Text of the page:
No member give thanks

  • Graham Steele

    steeleg

    27 Aug, 2018 03:32 pm

    Isn't this Back to the Future. I recall in the 70s when I first came here you did not need a passport to Aus - NZ flights
    No member give thanks

  • Alan Su

    alansu

    27 Aug, 2018 05:33 pm

    Now if only Oz can follow NZ and remove the requirement for you to hold on to your SmartGate ticket on arrival till quarantine!
    No member give thanks

  • highflyer

    highflyer

    28 Aug, 2018 03:16 am

    I never understood why they bothered with a Smartgate Ticket. Most other countries where i have visited that use similar smart gates, the passport is all you need. What a waste of "paper" and time, often having to hold onto another piece of useless paper.
    No member give thanks

  • Chris Chamberlin

    ChrisCh

    28 Aug, 2018 08:23 am

    The tickets are required because the system prints an extra letter onto the ticket as you go through the SmartGate barrier, which tells the staff member manning the exit whether you’ve been flagged for any type of extra screening or there’s anything else to ask you about. That’s why they always ask for it after looking at your incoming passenger card (if you haven’t given them the ticket already), because otherwise the officer at passport control writes the appropriate letter or code onto your IPC.
    No member give thanks

  • Tom Wilson

    tommygun

    28 Aug, 2018 12:18 pm

    Interesting. A form of "profiling". I wonder how other nations, those who don't ask you to hang onto the ticket, go about recognizing and taking aside those who've been flagged?
    No member give thanks

  • cavemanzk

    cavemanzk

    28 Aug, 2018 03:58 pm

    And ditch the SmartGate kiosks you have to get the ticket from too! AKL has been using the newer version without needing an ticket for arrivals for over an year now (Same as what AU depatures now have).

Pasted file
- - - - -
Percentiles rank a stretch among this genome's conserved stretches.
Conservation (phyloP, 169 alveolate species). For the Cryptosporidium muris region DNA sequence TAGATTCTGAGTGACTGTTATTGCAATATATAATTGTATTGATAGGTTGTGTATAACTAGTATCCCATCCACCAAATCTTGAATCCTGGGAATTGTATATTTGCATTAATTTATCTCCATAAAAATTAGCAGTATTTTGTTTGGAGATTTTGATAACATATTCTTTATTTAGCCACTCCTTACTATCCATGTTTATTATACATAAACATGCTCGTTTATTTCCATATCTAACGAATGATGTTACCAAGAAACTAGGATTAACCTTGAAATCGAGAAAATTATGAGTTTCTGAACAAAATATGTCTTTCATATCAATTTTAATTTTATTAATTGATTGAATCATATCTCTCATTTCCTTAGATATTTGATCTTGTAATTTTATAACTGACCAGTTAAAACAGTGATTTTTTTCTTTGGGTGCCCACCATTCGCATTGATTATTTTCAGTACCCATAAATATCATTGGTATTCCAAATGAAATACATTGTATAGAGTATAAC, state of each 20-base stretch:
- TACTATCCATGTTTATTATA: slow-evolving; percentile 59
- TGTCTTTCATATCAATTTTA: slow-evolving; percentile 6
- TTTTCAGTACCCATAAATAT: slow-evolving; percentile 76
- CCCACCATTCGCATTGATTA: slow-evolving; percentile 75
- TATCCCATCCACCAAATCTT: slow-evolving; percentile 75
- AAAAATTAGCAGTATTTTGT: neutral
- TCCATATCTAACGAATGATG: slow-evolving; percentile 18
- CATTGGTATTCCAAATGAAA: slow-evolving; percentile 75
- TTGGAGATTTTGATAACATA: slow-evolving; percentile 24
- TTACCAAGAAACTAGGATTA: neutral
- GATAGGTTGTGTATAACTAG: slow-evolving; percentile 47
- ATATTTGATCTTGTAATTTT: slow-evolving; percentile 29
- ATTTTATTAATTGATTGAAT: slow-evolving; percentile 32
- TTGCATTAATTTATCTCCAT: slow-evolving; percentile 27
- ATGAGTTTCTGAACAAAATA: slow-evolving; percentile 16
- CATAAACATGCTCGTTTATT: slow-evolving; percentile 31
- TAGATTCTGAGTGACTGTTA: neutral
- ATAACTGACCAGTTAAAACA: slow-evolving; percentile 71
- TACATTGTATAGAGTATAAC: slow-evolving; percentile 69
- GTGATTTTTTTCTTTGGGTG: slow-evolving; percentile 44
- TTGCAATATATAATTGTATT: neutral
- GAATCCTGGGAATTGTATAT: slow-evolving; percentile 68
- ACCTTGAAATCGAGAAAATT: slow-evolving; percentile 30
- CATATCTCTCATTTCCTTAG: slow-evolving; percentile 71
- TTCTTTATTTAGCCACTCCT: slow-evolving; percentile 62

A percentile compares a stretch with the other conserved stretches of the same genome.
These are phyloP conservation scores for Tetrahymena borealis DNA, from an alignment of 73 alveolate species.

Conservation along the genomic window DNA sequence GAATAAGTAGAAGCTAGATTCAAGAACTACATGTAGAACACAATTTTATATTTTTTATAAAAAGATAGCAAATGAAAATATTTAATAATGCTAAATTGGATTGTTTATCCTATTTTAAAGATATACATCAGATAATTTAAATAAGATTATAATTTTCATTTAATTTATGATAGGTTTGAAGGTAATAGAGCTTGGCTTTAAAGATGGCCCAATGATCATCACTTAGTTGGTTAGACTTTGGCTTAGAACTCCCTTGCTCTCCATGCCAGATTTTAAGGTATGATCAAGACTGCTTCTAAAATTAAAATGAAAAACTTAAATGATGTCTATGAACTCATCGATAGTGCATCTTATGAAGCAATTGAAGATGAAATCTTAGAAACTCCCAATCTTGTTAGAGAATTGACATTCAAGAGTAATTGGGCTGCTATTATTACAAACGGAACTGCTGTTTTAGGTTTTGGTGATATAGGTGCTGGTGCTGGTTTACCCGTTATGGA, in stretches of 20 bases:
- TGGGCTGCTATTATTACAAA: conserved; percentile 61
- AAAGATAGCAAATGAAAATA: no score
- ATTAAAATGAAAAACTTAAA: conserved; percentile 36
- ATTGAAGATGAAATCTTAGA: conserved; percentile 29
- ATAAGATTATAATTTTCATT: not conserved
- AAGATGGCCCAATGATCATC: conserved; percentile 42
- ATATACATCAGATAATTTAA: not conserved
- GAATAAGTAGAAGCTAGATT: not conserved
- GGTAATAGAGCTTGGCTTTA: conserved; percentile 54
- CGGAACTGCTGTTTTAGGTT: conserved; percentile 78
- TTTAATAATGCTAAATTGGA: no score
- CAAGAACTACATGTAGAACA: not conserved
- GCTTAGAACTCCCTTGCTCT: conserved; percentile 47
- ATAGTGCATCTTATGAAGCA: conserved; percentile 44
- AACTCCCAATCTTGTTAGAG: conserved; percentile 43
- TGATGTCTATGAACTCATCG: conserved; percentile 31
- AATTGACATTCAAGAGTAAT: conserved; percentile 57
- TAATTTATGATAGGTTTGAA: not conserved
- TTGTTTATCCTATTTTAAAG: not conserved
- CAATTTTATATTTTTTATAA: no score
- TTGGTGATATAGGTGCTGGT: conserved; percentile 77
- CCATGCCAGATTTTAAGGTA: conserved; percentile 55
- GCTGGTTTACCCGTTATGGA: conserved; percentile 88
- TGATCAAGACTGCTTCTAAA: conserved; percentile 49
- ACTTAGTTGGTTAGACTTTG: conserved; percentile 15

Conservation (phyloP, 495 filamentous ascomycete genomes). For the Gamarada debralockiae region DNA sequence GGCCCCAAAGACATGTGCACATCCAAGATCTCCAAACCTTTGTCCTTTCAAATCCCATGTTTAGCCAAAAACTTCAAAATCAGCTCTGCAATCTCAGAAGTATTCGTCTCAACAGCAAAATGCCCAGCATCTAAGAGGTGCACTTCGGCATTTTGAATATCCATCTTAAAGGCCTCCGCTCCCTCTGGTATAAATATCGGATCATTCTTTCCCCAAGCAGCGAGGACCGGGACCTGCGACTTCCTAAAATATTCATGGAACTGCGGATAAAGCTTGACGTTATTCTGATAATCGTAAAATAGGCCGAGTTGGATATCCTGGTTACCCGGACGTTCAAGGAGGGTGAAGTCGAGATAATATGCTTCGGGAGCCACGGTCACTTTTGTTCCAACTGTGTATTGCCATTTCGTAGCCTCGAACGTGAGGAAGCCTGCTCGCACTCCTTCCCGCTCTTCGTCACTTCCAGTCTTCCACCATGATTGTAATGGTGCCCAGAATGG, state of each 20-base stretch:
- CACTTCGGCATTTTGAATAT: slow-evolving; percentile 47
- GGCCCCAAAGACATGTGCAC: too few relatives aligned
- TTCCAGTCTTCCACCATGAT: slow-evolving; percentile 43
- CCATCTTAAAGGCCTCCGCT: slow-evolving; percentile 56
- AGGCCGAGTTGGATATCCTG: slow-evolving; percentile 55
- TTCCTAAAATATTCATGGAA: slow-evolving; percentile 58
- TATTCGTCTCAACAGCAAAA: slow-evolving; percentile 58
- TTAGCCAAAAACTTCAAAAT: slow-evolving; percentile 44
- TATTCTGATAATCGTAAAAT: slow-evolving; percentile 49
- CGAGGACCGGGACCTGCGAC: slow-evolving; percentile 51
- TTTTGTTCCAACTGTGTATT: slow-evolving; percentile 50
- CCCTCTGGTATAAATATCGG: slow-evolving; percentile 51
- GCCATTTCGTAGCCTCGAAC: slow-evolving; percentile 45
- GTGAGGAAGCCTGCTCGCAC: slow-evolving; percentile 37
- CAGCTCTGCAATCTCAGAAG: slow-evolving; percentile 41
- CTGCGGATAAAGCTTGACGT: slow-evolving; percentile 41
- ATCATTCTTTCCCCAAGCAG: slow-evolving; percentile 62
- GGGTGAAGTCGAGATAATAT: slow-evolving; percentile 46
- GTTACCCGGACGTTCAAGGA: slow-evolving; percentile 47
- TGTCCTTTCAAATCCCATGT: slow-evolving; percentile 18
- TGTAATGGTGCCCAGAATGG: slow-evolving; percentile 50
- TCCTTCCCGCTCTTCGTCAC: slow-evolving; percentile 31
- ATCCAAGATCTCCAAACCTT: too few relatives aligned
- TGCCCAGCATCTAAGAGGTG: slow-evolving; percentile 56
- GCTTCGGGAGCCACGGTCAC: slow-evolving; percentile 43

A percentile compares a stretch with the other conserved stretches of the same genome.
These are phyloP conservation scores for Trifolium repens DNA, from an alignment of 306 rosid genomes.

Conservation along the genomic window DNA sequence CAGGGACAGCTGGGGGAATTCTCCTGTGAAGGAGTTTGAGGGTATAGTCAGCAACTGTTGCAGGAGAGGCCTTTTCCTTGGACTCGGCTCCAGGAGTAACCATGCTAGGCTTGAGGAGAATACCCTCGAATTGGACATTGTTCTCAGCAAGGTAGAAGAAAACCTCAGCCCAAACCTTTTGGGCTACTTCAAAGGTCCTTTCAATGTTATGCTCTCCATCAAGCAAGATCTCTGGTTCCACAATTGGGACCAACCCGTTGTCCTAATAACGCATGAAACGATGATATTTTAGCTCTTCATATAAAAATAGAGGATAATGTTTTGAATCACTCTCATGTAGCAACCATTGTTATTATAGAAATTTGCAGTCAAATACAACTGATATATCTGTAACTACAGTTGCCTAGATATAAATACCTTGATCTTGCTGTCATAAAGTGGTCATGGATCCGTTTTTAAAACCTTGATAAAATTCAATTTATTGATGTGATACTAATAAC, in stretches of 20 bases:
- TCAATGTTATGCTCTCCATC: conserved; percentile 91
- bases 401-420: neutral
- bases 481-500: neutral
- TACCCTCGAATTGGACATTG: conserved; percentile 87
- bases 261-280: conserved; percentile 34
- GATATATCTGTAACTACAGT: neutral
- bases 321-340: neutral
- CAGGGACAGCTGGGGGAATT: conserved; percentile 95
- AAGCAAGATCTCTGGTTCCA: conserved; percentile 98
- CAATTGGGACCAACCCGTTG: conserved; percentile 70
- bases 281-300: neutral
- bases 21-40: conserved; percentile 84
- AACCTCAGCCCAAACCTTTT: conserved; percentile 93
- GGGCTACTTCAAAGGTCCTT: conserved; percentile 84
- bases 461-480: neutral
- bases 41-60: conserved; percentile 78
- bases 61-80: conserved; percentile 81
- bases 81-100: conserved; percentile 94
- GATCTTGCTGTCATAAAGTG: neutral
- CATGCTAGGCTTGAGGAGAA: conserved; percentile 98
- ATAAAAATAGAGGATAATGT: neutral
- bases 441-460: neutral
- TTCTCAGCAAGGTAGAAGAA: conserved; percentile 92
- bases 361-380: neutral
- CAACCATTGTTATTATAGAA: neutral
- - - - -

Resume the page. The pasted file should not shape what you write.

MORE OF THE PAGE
No member give thanks

  • Tom Wilson

    tommygun

    28 Aug, 2018 08:04 am

    I'm with steeleg and Mr Joyce - let's go back to the sensible arrangements of the 1970's.
    No member give thanks

  • Brian Williams

    evilbrian

    29 Aug, 2018 03:26 pm

    Won't happen during Obergruppenfuhrer Duttons reign in charge of 'Border Protection'
    No member give thanks

  • Philip Devlin

    Dr Travel

    28 Aug, 2018 11:08 am

    Great news!
    Often at AKL there a bottle necks just to hand over the card you filled out 30 seconds easrlier!
    No member give thanks

  • Pabs

    Pabs

    28 Aug, 2018 06:27 pm

    This is great news! It is always a time waster at AKL, particularly since the refurb as you spend more time waiting in line to hand these in than going through the smart gates.
    No member give thanks

  • anthony watts

    anthony watts

    31 Aug, 2018 08:13 am

    You can blame little johnny Howard for the current trans Tasman travel chaos. Back in the late 80s/90s the highest level advice was to (re)create a single zone. It didn't get up because Howard was frightened of his perception of the "Maori problem" in Sydney.
    May it be rectified asap.
    No member give thanks

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23 Sep, 2018 07:38 am